Some Other Guy:
Constant Track Width with Little Counter (Middle):
This is what is commonly referred to as a stacked or banked turn. It involves skeletal alignment and following the skis while making the turn. I think that the images that I have provided show what this type of turn can cause in a turn but to be clear I will try to hit some of the bigger points. At low edge angles this type of turn works fine, but as the edge angle increases the skier requires a wider and wider transition stance. If you keep a narrow stance and try to use high edge angles you will quickly find yourself on the inside ski at the point in the turn where the angles are the highest (apex). More serious of a problem is the issue of the upper body not countering the turning forces which also causes the skiers weight to fall inside of the turn onto the inside ski. This can lead to all sorts of problems like inside tip lead, back seat skiing, or hip-checking. Often racers can get away with this kind of skiing in SG and DH because the speeds and forces are so great, but it is not the most effective model for typical recreational skiing. Also, if you notice (assuming high edge angles) the CM also spends a VERY long time between the skis/legs and requires a deliberate diagonal move into the next turn (possibly an up and over move?).
Some PSIA Folks (open parallel turns, taken from video from this site and the V1 site):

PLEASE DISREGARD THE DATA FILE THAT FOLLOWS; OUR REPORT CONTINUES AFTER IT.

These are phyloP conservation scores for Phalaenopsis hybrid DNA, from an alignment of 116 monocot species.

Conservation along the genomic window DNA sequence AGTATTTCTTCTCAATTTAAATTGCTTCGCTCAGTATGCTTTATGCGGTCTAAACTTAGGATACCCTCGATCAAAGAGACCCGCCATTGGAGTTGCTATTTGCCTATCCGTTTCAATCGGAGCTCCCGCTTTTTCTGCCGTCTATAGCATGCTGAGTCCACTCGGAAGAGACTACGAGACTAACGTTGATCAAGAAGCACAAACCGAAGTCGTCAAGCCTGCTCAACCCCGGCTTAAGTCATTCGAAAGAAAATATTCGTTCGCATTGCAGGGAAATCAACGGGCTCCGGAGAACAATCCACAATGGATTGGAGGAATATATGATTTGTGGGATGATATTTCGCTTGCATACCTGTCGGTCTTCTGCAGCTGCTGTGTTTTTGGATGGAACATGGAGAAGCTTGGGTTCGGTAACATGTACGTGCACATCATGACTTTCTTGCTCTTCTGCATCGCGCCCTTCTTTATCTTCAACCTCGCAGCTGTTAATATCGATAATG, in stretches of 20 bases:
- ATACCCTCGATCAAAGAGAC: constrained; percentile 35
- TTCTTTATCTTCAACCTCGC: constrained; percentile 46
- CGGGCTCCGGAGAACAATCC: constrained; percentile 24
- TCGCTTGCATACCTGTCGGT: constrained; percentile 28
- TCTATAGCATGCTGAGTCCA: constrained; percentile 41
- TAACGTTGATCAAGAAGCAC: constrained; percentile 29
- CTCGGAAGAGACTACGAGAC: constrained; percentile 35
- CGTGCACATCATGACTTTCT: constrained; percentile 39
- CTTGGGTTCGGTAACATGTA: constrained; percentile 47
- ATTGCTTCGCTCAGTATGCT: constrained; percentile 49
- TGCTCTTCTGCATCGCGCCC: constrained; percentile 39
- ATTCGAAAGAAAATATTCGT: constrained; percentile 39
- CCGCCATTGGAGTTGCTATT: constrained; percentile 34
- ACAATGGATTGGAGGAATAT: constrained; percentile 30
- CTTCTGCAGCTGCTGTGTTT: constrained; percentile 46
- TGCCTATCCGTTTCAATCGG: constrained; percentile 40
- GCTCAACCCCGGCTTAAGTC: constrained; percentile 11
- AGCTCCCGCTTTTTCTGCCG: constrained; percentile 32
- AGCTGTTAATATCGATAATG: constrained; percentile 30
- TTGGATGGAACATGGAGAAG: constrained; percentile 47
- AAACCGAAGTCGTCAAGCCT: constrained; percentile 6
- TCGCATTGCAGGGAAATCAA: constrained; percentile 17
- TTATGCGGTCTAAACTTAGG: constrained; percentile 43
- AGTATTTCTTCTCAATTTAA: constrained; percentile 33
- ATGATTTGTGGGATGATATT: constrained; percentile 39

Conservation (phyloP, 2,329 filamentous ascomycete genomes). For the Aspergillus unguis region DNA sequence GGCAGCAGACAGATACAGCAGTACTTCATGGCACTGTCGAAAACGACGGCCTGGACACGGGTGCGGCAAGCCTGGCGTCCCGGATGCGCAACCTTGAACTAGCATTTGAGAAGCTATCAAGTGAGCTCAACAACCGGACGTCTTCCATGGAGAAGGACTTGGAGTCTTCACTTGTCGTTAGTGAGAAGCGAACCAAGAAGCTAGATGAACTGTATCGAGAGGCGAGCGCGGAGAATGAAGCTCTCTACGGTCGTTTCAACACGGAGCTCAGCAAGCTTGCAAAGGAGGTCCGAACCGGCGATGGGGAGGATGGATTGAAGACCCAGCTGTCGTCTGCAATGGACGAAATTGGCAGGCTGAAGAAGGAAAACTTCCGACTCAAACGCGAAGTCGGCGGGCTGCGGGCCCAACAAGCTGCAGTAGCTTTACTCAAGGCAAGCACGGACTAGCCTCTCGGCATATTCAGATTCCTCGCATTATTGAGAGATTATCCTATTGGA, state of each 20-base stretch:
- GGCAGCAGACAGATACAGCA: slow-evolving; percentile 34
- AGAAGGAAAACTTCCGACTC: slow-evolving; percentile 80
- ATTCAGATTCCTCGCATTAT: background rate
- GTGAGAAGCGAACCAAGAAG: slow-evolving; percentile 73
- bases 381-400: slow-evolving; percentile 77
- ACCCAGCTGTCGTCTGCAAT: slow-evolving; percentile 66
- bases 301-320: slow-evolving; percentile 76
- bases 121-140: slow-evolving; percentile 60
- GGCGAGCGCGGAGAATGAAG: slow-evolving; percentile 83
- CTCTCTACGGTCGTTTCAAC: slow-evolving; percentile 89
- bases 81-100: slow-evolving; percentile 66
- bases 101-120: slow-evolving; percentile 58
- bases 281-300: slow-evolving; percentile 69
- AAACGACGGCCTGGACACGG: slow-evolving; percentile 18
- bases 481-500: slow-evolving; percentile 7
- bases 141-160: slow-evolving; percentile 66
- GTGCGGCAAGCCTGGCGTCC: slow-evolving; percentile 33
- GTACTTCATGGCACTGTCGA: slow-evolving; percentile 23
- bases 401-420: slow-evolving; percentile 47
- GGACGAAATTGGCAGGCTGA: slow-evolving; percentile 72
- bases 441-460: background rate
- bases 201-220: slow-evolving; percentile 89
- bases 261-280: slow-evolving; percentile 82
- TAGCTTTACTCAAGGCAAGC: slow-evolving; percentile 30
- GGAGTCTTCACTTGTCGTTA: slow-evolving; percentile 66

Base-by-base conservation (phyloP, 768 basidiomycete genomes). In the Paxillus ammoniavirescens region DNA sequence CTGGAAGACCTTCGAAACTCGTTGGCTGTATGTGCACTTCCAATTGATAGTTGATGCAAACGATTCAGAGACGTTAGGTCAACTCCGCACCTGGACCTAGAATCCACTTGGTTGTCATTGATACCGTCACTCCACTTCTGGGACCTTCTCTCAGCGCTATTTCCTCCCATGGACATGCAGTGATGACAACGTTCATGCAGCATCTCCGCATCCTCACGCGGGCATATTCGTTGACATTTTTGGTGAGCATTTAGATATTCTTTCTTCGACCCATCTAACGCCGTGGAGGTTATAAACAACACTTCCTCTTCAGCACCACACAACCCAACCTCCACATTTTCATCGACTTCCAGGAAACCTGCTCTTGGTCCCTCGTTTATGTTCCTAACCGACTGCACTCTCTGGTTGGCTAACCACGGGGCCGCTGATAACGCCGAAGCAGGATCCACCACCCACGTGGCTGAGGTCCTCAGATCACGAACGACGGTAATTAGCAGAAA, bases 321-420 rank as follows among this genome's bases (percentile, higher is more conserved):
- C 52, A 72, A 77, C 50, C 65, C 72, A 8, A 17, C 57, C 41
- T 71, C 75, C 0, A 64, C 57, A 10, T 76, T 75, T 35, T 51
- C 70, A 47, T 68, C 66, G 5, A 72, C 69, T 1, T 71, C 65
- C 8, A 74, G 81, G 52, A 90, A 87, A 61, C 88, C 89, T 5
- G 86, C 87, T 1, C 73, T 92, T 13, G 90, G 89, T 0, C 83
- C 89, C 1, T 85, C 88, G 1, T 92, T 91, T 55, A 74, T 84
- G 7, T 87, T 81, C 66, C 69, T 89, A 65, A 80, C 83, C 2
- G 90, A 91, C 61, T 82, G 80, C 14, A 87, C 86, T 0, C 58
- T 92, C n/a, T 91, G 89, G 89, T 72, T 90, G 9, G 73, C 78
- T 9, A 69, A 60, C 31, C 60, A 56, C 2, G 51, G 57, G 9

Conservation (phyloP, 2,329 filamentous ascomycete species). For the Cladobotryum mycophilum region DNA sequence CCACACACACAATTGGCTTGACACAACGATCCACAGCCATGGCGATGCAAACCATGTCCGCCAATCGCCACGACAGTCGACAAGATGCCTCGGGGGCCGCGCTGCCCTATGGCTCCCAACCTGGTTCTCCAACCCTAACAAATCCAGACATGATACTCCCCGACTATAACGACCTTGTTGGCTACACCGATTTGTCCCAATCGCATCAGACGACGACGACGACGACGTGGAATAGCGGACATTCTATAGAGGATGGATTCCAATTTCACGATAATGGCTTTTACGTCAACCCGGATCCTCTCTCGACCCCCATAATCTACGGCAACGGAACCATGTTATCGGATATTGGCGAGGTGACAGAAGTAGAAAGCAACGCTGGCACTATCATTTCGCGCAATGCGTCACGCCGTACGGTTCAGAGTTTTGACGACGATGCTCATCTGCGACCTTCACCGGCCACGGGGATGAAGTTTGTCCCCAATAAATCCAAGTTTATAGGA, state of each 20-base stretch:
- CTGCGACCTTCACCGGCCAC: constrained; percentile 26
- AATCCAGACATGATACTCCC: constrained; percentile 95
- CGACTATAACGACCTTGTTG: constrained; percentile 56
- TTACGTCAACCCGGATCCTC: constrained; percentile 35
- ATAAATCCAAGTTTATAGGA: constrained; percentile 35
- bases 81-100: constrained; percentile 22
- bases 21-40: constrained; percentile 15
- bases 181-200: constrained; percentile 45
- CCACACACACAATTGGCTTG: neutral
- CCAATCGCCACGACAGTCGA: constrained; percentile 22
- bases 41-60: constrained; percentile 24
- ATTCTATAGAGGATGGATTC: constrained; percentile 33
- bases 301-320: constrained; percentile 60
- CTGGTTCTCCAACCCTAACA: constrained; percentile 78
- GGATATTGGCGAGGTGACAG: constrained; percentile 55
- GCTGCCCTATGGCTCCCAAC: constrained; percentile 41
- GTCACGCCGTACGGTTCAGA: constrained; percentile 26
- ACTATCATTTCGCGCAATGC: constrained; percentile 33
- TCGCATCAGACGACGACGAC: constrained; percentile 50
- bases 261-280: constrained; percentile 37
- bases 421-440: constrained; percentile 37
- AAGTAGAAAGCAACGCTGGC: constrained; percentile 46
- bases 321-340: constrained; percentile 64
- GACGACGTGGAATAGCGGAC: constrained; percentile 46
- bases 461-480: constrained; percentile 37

Say hello to the inside ski:
Constant Track Width with Counter (Right):
This one was more difficult to find a blatant picture of because at the apex of the turn sometimes it can be difficult to tell the difference between this and the diverging tracks example. The major difference comes in the width of the legs in transition. At high edge angles the skis need to be so wide that your CM ends up stuck between the skis, which causes the problem of always having your inside ski underneath you during the turn – so you CM rarely departs much from your inside ski. This makes it very easy to put weight on your inside ski and hip-check (as well as a whole bunch of other issues) and does not promote very dynamic skiing. At the beginning of last ski season I was a victim of this type of skiing and pushed for the entire season to get myself away from it.